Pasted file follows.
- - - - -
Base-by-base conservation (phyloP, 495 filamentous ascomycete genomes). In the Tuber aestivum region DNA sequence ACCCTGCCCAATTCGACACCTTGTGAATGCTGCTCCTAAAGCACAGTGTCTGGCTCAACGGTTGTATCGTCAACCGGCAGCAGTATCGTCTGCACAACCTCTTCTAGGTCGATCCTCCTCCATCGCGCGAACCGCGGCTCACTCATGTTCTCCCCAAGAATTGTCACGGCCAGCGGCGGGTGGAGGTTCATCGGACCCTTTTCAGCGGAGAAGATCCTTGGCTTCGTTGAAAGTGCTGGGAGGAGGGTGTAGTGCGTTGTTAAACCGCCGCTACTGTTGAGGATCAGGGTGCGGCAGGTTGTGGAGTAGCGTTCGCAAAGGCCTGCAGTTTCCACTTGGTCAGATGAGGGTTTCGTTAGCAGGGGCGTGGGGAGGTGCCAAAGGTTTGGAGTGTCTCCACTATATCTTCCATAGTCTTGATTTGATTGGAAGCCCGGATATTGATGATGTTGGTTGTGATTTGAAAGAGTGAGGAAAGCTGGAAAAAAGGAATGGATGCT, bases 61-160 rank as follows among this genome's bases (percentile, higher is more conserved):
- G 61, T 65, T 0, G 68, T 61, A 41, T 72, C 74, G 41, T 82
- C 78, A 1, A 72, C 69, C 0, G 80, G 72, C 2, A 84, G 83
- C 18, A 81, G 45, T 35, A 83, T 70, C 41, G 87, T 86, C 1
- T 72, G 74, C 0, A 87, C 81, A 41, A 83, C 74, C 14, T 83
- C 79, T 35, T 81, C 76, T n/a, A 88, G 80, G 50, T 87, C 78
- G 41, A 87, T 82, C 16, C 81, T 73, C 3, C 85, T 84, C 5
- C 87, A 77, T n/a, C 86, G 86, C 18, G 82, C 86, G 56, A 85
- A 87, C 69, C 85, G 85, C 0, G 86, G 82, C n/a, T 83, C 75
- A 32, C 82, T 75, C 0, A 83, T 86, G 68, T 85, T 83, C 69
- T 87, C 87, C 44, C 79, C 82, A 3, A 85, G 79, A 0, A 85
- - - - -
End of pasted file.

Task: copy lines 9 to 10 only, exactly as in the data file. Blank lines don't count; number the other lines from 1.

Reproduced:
- A 87, C 69, C 85, G 85, C 0, G 86, G 82, C n/a, T 83, C 75
- A 32, C 82, T 75, C 0, A 83, T 86, G 68, T 85, T 83, C 69